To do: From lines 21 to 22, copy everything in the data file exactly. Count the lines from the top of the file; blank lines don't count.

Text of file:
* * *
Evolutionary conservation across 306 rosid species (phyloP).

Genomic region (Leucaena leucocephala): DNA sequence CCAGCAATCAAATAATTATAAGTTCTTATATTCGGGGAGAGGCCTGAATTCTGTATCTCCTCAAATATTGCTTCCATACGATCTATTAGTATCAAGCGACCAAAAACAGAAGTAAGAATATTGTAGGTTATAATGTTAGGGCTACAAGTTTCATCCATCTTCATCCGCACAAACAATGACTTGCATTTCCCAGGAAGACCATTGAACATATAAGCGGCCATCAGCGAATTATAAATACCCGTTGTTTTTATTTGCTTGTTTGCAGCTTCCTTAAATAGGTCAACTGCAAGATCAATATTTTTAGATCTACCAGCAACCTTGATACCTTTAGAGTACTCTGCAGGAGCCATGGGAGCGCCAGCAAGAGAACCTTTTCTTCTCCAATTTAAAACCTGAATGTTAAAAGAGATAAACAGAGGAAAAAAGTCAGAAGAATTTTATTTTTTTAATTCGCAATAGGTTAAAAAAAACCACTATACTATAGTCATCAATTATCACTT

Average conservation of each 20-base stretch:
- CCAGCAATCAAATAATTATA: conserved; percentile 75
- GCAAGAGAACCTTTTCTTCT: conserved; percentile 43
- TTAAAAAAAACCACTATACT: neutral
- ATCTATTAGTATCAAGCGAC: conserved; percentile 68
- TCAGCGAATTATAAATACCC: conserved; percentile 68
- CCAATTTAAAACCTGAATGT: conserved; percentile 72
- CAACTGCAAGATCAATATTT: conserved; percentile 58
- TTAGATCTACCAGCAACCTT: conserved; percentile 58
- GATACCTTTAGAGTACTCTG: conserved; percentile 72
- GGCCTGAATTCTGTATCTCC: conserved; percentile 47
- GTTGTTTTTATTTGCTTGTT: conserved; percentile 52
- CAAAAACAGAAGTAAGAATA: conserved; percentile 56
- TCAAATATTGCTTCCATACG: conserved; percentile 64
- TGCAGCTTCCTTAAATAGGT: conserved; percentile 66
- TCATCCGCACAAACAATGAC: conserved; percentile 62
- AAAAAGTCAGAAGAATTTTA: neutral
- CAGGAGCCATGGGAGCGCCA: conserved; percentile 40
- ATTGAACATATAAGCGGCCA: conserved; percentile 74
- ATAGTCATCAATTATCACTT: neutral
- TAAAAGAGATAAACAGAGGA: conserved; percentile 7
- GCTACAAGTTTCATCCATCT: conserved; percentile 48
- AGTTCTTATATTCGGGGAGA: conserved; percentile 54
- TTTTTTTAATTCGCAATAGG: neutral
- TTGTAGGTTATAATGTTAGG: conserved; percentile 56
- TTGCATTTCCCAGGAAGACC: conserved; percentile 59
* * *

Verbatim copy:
- ATTGAACATATAAGCGGCCA: conserved; percentile 74
- ATAGTCATCAATTATCACTT: neutral